Ground feeding is very dangerous because it is more difficult to escape from the ground in a predatory attack and it is easier to be seen from the air by a predator looking for food. On top of that, it also opens up the possibility of attack by ground predators, such as a cat that sneaks up on its prey, one slow movement at a time. For this reason, ground feeders must be even more cautious, observant and react quickly to any movements or even objects that may appear foreign.
In the home, many greys have a reputation for acting nervous, jumpy and fearful of quick movements, new objects and even familiar objects that have been moved out of place. These are instinctive reactions, based on millions of years of genetic programming. A book that has been moved out of place in the home, for example, could represent a ground predator in the wild that has “inched” toward the prey animal.
High dependence on the flock: Wild greys live in large flocks upon which they are very dependent. At night they roost (sleep) in tall trees or palms in flocks that range from hundreds to thousands of individual parrots. During the day, they break up into smaller flock groups and fly long distances to forage. When they meet at the marshy grass clearings to ground forage, they appear to congregate in large groups for protection. For instance, Diana May observed them arriving at the clearings in small flocks, eventually forming groups as large as 300 and 800 parrots, before coming to the ground.
There are some differences between the flock behavior of African greys and many of their South American counterparts. The biggest difference is that African greys are “single species” flock birds, which means they only associate with their own kind. By contrast, many of the New World parrots, such as macaws, amazons and conures, congregate together, across species in “multi species” flock groups. Again, it is believed they cross-congregate because of the immense competition for nest holes and food.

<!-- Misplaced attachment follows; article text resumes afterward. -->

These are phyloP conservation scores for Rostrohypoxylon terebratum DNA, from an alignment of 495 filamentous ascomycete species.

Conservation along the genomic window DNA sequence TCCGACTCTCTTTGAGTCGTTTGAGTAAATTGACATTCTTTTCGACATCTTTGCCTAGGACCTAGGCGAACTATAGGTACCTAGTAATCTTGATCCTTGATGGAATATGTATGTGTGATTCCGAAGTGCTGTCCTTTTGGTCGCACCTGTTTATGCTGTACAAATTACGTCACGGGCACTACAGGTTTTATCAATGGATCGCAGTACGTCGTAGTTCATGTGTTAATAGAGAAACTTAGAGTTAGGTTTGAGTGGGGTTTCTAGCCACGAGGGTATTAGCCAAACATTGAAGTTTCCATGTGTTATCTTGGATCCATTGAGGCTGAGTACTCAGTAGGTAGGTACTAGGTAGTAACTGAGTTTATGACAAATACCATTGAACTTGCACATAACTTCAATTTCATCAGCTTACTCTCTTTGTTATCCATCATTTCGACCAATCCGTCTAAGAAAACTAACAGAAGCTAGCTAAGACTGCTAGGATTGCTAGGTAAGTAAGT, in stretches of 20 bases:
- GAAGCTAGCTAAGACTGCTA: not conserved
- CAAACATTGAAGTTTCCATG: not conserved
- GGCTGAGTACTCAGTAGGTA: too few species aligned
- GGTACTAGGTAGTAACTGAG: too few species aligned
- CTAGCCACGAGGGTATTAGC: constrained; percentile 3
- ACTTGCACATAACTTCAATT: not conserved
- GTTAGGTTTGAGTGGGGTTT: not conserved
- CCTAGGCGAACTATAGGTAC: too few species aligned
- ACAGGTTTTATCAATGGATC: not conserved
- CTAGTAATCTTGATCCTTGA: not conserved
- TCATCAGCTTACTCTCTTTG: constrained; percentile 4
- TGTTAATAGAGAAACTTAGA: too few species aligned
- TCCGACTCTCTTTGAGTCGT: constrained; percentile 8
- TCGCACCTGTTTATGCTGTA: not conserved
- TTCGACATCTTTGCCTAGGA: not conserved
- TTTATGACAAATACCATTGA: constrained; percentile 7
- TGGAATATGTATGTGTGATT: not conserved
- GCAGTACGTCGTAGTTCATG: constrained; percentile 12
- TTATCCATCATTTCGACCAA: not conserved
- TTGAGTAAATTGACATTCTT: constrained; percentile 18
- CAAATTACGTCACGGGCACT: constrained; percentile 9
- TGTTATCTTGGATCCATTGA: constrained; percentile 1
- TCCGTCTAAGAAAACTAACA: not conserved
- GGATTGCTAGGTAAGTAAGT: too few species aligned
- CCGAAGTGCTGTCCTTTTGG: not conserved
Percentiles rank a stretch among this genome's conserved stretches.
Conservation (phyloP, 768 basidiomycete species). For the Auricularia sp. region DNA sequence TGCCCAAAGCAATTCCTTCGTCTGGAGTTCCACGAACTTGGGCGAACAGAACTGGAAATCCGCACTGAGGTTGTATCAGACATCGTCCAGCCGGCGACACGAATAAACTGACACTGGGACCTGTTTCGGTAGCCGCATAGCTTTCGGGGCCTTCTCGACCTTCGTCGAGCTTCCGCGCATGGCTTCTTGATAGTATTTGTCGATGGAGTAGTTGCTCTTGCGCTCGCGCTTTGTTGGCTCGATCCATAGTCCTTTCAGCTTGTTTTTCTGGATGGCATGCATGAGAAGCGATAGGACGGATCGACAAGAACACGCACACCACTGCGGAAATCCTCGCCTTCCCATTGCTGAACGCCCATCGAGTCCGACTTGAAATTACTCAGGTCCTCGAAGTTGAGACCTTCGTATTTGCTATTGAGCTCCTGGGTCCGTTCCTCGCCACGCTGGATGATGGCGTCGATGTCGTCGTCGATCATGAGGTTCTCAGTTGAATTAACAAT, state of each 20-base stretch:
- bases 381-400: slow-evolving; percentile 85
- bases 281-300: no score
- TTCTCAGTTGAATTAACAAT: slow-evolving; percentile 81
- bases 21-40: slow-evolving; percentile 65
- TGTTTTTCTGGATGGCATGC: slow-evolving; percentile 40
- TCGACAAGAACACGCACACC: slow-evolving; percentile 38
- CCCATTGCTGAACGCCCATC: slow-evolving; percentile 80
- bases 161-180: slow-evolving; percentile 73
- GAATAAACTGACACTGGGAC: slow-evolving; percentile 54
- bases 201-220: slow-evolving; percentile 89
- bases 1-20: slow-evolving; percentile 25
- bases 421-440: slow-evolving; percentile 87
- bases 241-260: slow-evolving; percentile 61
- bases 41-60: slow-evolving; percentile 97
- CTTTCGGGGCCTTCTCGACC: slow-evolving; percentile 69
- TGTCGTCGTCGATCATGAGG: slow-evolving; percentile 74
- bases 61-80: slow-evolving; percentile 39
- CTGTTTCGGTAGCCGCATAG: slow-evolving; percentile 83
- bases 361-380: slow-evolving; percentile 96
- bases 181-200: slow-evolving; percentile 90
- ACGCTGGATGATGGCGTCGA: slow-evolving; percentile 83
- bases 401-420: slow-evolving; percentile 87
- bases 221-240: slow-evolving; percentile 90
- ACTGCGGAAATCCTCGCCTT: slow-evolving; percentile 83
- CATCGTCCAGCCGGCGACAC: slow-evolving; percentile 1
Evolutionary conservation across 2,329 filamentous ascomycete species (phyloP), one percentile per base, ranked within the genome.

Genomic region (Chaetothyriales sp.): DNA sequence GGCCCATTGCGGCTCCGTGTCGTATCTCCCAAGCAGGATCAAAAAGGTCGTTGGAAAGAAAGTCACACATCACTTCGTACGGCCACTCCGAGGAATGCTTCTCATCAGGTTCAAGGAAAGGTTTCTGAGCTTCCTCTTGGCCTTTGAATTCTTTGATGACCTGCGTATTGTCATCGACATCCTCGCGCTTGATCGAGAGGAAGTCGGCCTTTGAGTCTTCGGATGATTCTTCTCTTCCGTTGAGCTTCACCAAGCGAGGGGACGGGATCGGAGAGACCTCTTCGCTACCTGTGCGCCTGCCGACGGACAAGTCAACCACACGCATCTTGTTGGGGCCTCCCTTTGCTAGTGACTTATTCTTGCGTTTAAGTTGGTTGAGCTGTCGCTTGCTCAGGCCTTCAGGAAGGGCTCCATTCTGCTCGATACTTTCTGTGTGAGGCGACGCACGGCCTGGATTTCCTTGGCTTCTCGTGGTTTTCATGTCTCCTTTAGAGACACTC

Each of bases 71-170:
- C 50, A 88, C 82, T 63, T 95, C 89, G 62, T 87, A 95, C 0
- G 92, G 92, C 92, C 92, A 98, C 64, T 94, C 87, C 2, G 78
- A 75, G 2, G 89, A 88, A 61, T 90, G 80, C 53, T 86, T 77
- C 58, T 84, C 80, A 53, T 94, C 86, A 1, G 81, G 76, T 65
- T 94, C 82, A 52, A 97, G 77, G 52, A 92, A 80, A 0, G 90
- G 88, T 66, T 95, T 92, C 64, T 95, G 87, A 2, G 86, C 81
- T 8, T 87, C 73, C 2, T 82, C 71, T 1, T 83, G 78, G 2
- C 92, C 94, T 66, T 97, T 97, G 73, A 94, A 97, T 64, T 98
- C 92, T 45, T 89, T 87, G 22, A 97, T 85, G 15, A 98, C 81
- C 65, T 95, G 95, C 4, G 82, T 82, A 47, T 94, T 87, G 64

An advantage to being a “single species” flock is that the individual parrots can blend together, looking one color, which provides much protection when they are on the ground. Being partial ground feeders, Congo greys cannot accept other species in their flock that do not look like them. They appear to rely upon the flock group for protection, more than the independent parrot species, huddling and flopping around on the ground to eat. Wild caught breeder greys have been described by many breeders as being so connected and in tuned with each other that they appear to operate as a “one group mind.”
As a result, domestically bred greys are not genetically predisposed to deal with the personalities of other parrot species. This helps to explain why some greys that are the first birds of a family flock may have difficulty accepting the addition of another species, once the flock has been established in its mind. This does not mean greys will never get along with other species, only that the introduction should be monitored. The overall mind set of a single species flock bird is different from that of a multi-species flock bird.
Another difference between greys and their New World counterparts is that many of the South American parrots raise their young in much shorter periods, again probably due to the immense competition. As stated earlier, many amazons teach their young everything they need to know so that they become independent at fledging. It is believed that Congo greys are raised similarly to the Galah cockatoos where they remain in family groups for longer periods. Diana May has observed smaller flock groups of five or six parrots, which are believed to be the family groups within the larger groups.
As a result, many aviculturists believe Congo greys need a longer period of development and instruction before being ready to join their human flocks. It has been theorized that their “shorter breeding period” in captivity than in the wild may account for the high sensitivities, lack of confidence and other neuroses, such as phobias, that some Congo greys are reported to have.